In Dixon and Âme we have the spearheads of the most influential electronic music label of the past two decades. Often imitated; never duplicated. Already this year, they have underlined their impact on the scene with several key performances in our city. Performances that will live on in memory for some time to come. Purveyors of nuanced, sophisticated house music – it speaks volumes that they were invited into the hallowed archives of the Royal Albert Hall. That electronic music is regarded as high-art in their homeland, should not go unnoticed. Similarly, Adam Beyer continues to cast his image on Drumcode as its master and commander. The visionary label boss has again tread new horizons in 2018. The day & night dual set concept is the latest example of him pushing new boundaries.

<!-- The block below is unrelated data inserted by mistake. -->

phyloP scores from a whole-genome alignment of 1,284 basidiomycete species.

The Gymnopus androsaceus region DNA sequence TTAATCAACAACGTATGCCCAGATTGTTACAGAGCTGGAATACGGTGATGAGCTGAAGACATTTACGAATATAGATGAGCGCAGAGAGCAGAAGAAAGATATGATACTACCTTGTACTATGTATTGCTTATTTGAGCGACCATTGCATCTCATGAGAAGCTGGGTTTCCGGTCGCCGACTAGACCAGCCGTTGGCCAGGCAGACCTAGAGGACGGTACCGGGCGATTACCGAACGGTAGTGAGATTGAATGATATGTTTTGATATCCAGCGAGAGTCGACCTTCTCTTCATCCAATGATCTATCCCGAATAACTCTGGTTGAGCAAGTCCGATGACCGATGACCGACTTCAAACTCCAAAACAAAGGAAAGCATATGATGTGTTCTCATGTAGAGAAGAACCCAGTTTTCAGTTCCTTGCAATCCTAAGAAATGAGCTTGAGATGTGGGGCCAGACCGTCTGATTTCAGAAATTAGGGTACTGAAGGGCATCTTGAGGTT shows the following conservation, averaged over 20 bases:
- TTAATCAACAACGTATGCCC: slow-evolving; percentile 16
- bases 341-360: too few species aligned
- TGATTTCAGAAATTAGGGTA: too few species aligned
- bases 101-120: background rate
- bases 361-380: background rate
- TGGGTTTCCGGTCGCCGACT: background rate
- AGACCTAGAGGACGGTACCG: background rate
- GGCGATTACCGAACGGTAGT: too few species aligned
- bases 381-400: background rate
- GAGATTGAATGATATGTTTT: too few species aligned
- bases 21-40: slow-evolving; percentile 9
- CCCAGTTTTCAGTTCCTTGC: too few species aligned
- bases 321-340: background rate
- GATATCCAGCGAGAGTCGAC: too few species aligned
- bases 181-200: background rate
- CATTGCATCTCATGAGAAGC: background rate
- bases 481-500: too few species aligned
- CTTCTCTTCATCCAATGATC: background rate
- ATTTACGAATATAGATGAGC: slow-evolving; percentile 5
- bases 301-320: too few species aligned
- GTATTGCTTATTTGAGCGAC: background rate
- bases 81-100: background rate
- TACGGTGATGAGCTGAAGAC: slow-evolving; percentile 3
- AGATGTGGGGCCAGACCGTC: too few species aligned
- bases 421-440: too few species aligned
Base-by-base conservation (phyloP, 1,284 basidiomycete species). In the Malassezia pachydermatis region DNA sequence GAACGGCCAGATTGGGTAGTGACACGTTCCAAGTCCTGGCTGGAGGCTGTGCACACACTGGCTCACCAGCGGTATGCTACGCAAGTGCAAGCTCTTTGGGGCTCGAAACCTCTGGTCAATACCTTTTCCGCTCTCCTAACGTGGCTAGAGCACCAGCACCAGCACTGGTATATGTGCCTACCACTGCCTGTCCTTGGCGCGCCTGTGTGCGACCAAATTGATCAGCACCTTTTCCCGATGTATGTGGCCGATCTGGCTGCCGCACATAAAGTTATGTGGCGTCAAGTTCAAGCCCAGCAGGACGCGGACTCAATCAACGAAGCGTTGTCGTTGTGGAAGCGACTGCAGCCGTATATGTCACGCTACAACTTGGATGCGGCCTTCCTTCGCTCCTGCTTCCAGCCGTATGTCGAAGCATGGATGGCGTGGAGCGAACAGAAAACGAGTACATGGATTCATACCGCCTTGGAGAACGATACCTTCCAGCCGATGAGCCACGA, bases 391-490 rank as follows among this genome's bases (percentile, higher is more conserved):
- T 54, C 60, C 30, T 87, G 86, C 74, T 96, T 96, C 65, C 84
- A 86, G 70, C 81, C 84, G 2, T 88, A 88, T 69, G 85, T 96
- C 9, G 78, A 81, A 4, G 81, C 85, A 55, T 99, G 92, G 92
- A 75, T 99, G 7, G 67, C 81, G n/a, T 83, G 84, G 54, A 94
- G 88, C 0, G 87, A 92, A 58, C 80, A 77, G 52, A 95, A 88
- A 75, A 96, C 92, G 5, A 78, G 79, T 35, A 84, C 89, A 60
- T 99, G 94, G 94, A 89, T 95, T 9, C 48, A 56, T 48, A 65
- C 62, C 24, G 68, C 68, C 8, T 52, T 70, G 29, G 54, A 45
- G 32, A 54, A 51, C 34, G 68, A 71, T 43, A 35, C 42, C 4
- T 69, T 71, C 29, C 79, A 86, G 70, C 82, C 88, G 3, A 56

Perhaps not yet quite as celebrated as the aforementioned, Rødhåd is surely a legend in the making. His rugged take on techno has seen him shoot up the ranks in recent years. A true flagbearer for the notorious Berlin scene, the Berghain regular and head of the increasingly popular Dystopian records is a persona on the ascent. By contrast, Amelie Lens represents the new blood. Leading the pack of the next generation of global superstars, Lens is the full package still waiting to fulfill her unlimited potential. Few artists can claim to be fully competent in production, DJing and social media – but Lens is the triple threat ready to show the rest of the industry how things are done. The industry has always relied heavily on innovation and pushing things forward. It is a refreshing tonic to see these qualities in a relatable personality, as opposed to latest bit of hardware.